Intel® Xeon Phi™ Processor code named “Knights Landing” - Application Readiness

As part of the application readiness efforts for future Intel® Xeon® processors and Intel® Xeon Phi™ processors (code named Knights Landing), developers are interested in improving two key aspects of their workloads:

  1. Vectorization/code generation
  2. Thread parallelism

This article mainly talks about vectorization/code generation and lists some helpful tools and resources for thread parallelism.

1) Vectorization

  • Intel® Advanced Vector Extensions 512 (Intel® AVX-512) will be first implemented on the processor and coprocessor and will also be supported on some future Intel Xeon processors scheduled to be introduced after Knights Landing.
    For more details on Intel AVX-512 refer to: https://software.intel.com/en-us/blogs/2013/avx-512-instructions.
  • Intel AVX-512 offers significant improvements and refinements over the Intel® Initial Many Core Instructions (Intel® IMCI) found on current Intel® Xeon Phi™ coprocessors code named Knights Corner.
  • Today’s Intel® Compiler (14.0+) has the capability to compile your code for Knights Landing and you can run your binary on Intel® Software Development Emulator (Intel® SDE).  Intel® Compilers are available as part of Intel® Parallel Studio XE (available for trial and purchase here) and product documentation can be found here.
  • Intel SDE is an emulator for upcoming instruction set architecture (ISA) extensions. It allows you to run programs that use new instructions on existing hardware that lacks those new instructions.
  • Intel SDE is useful for performance analysis, compiler development tuning, and application development of libraries.
  • Intel SDE for Sandy Bridge, Ivy Bridge, Haswell, Broadwell, Skylake (Client), Goldmont, and Knights Landing (KNL) is available here: http://www.intel.com/software/sde.
  • Please note that Intel SDE is a software emulator and is mainly used for emulating future instructions. It is not cycle accurate and can be very slow (up-to 100x). It is not a performance-accurate emulator.
  • Instruction Mix:
    • Intel SDE comes with several useful emulator-enabled pin tools and one of them in the mix histogramming tool.
    • This mix histogramming tool can compute histograms using any of the following: dynamic instructions executed, instruction length, instruction category, and ISA extension grouping.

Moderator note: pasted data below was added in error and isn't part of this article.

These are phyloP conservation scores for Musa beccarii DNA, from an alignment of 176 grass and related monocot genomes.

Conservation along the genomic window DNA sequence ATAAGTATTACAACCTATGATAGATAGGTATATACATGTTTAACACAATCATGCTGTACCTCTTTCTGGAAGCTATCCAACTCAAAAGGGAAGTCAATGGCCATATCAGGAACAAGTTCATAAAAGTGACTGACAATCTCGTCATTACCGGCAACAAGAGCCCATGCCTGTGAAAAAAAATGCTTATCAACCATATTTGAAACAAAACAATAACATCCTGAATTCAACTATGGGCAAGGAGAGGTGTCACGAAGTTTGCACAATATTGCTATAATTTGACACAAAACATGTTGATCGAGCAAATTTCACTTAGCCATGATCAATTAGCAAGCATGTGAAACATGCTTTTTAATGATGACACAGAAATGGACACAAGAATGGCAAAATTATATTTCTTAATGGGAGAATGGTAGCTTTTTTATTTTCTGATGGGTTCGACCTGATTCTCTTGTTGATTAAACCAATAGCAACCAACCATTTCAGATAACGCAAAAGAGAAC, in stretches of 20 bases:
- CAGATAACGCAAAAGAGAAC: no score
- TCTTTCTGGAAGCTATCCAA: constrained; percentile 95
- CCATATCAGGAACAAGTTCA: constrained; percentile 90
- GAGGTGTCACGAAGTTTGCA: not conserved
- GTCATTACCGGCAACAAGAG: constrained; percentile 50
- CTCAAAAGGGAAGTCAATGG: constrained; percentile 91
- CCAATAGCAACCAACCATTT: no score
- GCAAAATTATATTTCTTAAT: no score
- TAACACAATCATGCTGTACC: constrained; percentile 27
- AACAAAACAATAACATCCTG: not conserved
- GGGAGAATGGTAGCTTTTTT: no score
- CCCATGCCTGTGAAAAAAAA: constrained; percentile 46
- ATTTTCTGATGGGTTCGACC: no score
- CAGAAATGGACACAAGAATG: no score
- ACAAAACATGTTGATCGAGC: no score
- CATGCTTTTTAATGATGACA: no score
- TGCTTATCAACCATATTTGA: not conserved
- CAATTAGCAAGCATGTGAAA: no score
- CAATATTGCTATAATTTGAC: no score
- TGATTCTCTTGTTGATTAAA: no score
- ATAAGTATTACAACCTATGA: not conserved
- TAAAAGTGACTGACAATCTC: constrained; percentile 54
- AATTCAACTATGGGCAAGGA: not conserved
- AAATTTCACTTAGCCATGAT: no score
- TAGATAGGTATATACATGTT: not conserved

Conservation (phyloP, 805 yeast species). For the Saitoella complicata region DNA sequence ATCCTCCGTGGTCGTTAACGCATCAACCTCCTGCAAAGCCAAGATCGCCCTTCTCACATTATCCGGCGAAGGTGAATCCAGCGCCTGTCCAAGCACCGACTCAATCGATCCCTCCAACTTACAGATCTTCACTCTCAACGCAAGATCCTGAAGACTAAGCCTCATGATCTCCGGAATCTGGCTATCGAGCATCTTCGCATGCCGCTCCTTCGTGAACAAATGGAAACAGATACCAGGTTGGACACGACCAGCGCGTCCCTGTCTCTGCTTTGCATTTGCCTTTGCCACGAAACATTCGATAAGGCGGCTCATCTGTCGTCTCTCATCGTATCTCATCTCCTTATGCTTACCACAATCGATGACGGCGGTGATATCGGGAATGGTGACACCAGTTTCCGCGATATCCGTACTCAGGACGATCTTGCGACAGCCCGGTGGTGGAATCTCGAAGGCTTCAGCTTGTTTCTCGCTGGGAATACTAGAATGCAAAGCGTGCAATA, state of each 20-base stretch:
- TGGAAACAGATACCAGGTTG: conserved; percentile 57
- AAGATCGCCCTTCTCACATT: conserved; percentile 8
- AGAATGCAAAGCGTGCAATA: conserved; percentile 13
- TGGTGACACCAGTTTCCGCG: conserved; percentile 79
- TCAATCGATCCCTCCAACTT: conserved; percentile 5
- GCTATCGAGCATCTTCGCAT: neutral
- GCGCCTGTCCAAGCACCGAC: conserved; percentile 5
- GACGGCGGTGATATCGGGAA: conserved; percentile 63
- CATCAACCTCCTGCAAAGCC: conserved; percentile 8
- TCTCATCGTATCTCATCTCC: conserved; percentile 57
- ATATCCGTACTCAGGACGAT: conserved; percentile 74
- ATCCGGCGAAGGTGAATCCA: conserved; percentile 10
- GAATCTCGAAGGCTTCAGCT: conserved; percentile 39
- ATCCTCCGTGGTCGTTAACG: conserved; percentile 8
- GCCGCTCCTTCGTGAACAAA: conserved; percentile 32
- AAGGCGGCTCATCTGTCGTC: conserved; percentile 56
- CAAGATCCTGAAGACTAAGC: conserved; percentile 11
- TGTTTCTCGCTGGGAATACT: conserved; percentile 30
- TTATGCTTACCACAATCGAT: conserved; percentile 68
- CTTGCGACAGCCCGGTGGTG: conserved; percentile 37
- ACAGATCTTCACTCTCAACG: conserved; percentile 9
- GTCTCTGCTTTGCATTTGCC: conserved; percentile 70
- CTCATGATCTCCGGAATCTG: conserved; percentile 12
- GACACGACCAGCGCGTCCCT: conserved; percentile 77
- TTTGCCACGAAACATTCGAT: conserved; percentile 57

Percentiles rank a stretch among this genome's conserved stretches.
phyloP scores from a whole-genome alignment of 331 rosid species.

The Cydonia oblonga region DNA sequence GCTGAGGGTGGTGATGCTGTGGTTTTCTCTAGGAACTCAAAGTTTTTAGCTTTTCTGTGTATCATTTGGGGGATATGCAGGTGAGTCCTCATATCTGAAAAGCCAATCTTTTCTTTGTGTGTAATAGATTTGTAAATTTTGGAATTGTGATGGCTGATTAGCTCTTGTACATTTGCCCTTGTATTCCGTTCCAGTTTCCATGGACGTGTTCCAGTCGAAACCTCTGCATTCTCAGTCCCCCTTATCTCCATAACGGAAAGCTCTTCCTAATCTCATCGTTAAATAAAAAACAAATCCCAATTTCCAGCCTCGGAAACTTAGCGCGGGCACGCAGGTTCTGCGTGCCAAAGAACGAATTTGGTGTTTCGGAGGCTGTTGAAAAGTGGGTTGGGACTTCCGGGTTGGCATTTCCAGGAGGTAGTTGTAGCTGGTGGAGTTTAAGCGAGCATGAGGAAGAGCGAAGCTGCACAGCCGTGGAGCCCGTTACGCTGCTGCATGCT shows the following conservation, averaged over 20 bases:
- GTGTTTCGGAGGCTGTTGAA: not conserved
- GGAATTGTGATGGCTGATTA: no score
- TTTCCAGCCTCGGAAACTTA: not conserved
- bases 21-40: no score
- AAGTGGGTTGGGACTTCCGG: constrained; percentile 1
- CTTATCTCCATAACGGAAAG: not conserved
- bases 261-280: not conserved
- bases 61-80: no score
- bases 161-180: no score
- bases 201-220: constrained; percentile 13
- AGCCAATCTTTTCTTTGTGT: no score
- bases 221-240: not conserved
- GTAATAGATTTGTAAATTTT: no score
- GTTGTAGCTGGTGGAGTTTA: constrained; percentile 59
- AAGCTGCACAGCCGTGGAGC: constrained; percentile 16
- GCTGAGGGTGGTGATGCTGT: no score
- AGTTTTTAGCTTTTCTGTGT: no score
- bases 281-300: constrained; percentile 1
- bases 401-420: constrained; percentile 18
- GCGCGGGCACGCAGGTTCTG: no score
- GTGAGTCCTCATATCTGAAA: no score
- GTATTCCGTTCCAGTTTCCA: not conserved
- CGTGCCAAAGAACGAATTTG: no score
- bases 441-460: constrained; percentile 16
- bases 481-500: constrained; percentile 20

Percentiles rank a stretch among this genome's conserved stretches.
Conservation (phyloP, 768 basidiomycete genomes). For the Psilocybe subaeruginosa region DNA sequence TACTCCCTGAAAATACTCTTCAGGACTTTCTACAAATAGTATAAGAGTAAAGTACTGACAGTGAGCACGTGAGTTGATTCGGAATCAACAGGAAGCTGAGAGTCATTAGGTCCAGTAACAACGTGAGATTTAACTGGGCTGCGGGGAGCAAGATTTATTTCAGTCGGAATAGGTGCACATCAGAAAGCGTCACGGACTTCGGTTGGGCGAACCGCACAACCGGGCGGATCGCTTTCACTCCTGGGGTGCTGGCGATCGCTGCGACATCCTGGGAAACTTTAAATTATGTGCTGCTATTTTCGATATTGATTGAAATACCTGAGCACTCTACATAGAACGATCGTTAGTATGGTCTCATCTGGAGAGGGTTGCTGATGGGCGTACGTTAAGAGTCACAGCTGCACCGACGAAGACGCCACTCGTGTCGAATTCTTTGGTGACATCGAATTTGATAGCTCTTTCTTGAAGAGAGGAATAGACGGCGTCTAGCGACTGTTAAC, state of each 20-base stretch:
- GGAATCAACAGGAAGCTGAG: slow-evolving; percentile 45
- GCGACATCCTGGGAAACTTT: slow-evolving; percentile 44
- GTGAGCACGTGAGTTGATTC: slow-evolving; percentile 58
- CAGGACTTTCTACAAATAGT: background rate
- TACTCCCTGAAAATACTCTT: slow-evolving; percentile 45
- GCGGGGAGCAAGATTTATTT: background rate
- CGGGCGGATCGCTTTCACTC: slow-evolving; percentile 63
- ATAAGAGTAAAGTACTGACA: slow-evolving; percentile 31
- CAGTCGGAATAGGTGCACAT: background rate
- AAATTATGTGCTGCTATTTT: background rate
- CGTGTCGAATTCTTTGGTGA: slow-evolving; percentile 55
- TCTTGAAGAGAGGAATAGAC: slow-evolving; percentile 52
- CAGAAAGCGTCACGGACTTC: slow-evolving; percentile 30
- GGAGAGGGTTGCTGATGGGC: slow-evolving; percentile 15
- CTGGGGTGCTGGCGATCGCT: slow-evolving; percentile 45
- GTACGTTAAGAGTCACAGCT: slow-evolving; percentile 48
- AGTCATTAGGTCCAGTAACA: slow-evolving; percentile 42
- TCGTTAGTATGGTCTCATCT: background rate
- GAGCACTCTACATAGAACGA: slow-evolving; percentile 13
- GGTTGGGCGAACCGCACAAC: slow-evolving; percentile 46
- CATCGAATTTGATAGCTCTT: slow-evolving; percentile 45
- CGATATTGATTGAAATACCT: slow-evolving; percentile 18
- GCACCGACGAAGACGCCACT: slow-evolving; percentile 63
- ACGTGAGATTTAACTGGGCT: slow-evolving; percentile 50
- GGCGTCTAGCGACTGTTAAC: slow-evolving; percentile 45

• The mix-mt tool can also display the top N most frequently executed basic blocks and disassemble them.
  • Plethora of information from instruction mix reports:
    • Top basic blocks in terms of instruction %, dynamic instruction execution for evaluating compiler code generation, function-based instruction count breakdown, instruction count of each ISA type etc.
    • With appropriate parser scripts you can also evaluate FLOP counts, INT counts, memory operation counts, SIMD intensity (operations/instructions), etc.

Compiling your application for Knights Landing

Use the latest Intel Compilers (14.0+) and compile with the “-xMIC-AVX512” compiler knob to generate Knights Landing (KNL) binary.

To run your application on Intel SDE

  • sde –knl -- ./<knl.exe> <args.>

OR you can run your MPI application as

  • mpirun –n <no. of ranks> sde –knl -- ./<knl.exe> <args.>

To generate “Instruction Mix” reports using Intel SDE for different architectures:

Intel Xeon Phi coprocessor

Knights Landing

  • sde –knl -mix -top_blocks 100 -iform 1 -- ./<knl.exe> <args.>

You can also run the corresponding Intel Xeon processor binary on Intel SDE for comparisons and analysis purposes:

Intel Xeon processor

Ivy Bridge

  • sde -ivb -mix -top_blocks 100 -iform 1 -- ./<ivb.exe> <args.>

Haswell

  • sde –hsw -mix -top_blocks 100 -iform 1 -- ./<hsw.exe> <args.>

It is recommended to generate instruction mix reports using single MPI/OpenMP* thread runs (OMP_NUM_THREADS=1) for analysis simplification purposes.

For resolving thread parallelism issues refer to the thread parallelism section below.

Example - Build and Run Application on Intel SDE

SNAP kernel obtained from https://www.nersc.gov/users/computational-systems/cori/nersc-8-procurement/trinity-nersc-8-rfp/nersc-8-trinity-benchmarks/snap/.

  • Untar the SNAPJune13.tar.gz – tar xvzf SNAPJune13.tar.gz
  • Change directory into the ‘SNAPJune13’ directory – cd SNAPJune13
  • Change directory into the ‘src’ directory – cd src
  • Untar the src.tar – tar xvf src.tar
  • Edit the ‘Makefile’ as follows (vi Makefile):
    • Change the “FORTRAN = ftn” to “FORTAN = mpiifort”
    • Change the “FFLAGS = -O3 -mp” to “FFLAGS = -O3 –xMIC-AVX512 –g –openmp –parallel-source-info=2“
  • Source the latest Intel MPI & Intel Compiler (preferably 14+).
  • Build the executable by running make on the terminal – make
  • Copy the executable ‘snap’ from the ../SNAPJune13/src directory to the ../SNAPJune13/large directory.